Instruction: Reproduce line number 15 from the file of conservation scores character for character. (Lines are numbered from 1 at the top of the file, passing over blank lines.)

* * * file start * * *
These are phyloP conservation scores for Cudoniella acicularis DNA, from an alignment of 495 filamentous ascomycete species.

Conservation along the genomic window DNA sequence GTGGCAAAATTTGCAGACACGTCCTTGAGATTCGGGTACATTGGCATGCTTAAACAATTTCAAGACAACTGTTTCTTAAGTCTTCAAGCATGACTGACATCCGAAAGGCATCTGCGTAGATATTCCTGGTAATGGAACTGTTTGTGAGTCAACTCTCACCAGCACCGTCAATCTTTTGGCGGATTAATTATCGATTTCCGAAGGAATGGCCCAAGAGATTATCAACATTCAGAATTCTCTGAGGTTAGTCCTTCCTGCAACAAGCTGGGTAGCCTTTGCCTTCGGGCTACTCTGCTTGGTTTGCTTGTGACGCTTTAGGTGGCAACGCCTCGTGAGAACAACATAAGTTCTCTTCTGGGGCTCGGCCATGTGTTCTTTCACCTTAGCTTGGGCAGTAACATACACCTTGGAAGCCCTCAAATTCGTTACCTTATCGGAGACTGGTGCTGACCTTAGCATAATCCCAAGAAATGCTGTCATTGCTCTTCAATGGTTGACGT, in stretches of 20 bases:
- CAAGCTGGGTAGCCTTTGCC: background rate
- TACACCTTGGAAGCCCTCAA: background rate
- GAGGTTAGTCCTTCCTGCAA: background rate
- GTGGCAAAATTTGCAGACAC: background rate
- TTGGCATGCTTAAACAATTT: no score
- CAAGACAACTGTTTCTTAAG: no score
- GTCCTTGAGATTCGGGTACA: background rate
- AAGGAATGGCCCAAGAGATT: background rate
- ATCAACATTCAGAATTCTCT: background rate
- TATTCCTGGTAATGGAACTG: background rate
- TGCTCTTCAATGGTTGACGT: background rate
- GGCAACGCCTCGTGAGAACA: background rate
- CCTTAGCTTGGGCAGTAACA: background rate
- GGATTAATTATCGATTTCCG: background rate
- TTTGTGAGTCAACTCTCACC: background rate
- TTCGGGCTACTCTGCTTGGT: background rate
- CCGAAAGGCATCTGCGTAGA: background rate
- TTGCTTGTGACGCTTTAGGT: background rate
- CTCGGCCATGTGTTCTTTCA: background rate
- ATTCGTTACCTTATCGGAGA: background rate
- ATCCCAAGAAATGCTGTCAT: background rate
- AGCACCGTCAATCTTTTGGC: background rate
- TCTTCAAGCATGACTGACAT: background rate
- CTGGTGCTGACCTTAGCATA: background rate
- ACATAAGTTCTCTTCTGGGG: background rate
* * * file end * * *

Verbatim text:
- CCTTAGCTTGGGCAGTAACA: background rate